Ariel:

That sounds amazing.


Monique:

So that's going to be coming out. I also have a new concrete soap dish. That's going to be coming out because, with natural soaps, you really want to keep them as dry as possible, or they tend to melt. And so that's coming out. And I also…I'm most excited about this washcloth that's coming up. It's an exfoliating washcloth that's made with agave fibers. And so, it's made by women artisans in Mexico and it's a completely hand done process. They scrape all of the meat off of the agave leaves, they hand spin the thread, they hand weave it. They don't use any bleach in the process, they sun bleach everything, so it's a completely chemical free process and it's completely fair trade. These women are paid fair wages. The company that I buy from, they run the lunch program for the school for the children and they also run a recycling program to teach the children, sustainable techniques. And so, I'm really excited, number one, to support them and number two, to introduce this new product to the world.


Ariel:

So cool. Oh my gosh. I can't wait to see all of that and try it out.


Monique:

Friday, tomorrow. Tomorrow's Friday isn't it?


Ariel:

Really? Yeah. So, what's that, November 20th it’ll be available.


Monique:

It will, yes.


Ariel:

Perfect, go check that out. You obviously are a sustainable company. Have you faced any challenges while trying to be sustainable?


Monique:

It's really time consuming because every single decision…I take sustainability very seriously, so every decision that I make, sustainability is the first question that I ask myself. And so, something as small as labels for my mailers, I wanted to make sure… because a lot of the times those labels come on a backing that's not recyclable. And so just researching different label types and finding something that's recyclable, researching different types of tape even, that I'm going to use to tape the boxes. I got really lucky to find a tape that's made of paper and the adhesive is just a natural rubber. Little like things that, I'm always striving to be a little bit better. And so, just taking the time… I think that the time is probably the hardest part because I have to think about everything.


Ariel:

Yeah, definitely. That makes sense. Have you faced any challenges while being a black woman owned company?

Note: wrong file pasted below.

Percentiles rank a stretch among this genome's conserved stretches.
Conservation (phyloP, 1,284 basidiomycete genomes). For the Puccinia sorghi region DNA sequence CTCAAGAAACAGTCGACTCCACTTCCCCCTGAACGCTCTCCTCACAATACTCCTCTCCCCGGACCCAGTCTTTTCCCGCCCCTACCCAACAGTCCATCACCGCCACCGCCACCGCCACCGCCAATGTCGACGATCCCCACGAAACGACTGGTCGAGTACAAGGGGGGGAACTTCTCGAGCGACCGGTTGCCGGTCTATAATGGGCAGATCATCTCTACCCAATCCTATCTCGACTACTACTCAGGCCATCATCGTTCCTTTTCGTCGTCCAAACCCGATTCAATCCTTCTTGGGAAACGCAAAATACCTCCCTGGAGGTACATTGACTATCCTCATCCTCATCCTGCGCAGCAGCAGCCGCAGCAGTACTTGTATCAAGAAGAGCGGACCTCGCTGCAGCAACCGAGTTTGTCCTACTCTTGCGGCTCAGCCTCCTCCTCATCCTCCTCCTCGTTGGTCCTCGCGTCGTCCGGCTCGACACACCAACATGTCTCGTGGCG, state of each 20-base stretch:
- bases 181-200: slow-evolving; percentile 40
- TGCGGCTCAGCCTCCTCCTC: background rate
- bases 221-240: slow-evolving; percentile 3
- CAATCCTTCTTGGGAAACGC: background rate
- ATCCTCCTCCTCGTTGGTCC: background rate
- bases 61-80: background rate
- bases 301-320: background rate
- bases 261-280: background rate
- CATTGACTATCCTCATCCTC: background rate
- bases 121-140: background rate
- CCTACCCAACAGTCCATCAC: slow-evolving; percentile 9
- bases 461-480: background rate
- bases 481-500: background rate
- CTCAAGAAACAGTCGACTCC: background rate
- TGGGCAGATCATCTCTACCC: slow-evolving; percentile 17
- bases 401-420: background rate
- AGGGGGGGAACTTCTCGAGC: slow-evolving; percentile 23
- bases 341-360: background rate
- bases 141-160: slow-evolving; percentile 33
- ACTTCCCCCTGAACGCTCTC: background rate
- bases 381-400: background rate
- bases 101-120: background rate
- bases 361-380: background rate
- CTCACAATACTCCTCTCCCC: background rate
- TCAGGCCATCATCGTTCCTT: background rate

Monique:

That's a really good question. I would say that a challenge that I maybe am starting to see is just, I'm afraid that sometimes black women are like commodities and we're not taken as seriously. I feel like when everything first happened, especially with the George Floyd, all of the protests that were happening, I was being hit up all the time girl. My inboxes were full, but now it's like crickets, I almost never hear anything. And so, I was excited because I felt like black women, black people were being seen, but now I'm starting to think maybe that was just for PR. And so, I think that's probably the biggest challenge that I'm facing right now. Just trying to make a name for myself as a black woman, without being the black woman, without being reached out just because I'm black. Yeah. Other than that, I love being a black woman. There are challenges in society for sure, but I also think that there are benefits. I'm just trying to do my best, work hard, be an example for all of the young black girls out there. You could do it too.


Ariel:

Yeah, definitely. You 100% are an inspiration, especially… I mean, I just find it to be amazing that you are a biochemist and now you're using your training to create sustainable products that are good for your body and good for the environment and that's very inspiring.


Monique:

Thank you so much. I really appreciate that.


Ariel:

So, we talked about what's new coming to Butter + Lye. Do you have any big dreams for your company?


Monique:

My big dreams aren't really associated with selling more or profits. I mean, we're so interested in people being sustainable and having that be their first choice. Having them think about what they're buying, the impact that it has, not just on the world, but also the people, the communities and making that the reason why they buy. Just being an inspiration to people and having them buy my product, because they learned a little something about the negative effects of plastic in the world, the negative effects of, just certain chemicals, especially… Sorry I'm going on a tangent but, I read an article last year that talked about, I believe there were hair care products that were specifically for black women. And the article found that a lot of these haircare products have a lot of nasty toxins and endocrine inhibitors and all of these things in them that aren't even listed on the labels.


Ariel:

Wow!


Monique:

Yeah. I really want to just bring awareness to people that you can't really trust everyone or all of these companies, especially the companies that are very profit driven and so just do your research. It's okay to have something simple and made with fresh ingredients that you could understand and you know where they come from, they're organic. I think that's a lot better than, getting something that smells really good or something that you see a bunch of commercials for. I think that it's really important for me to educate first and then offer my products as a result of that education.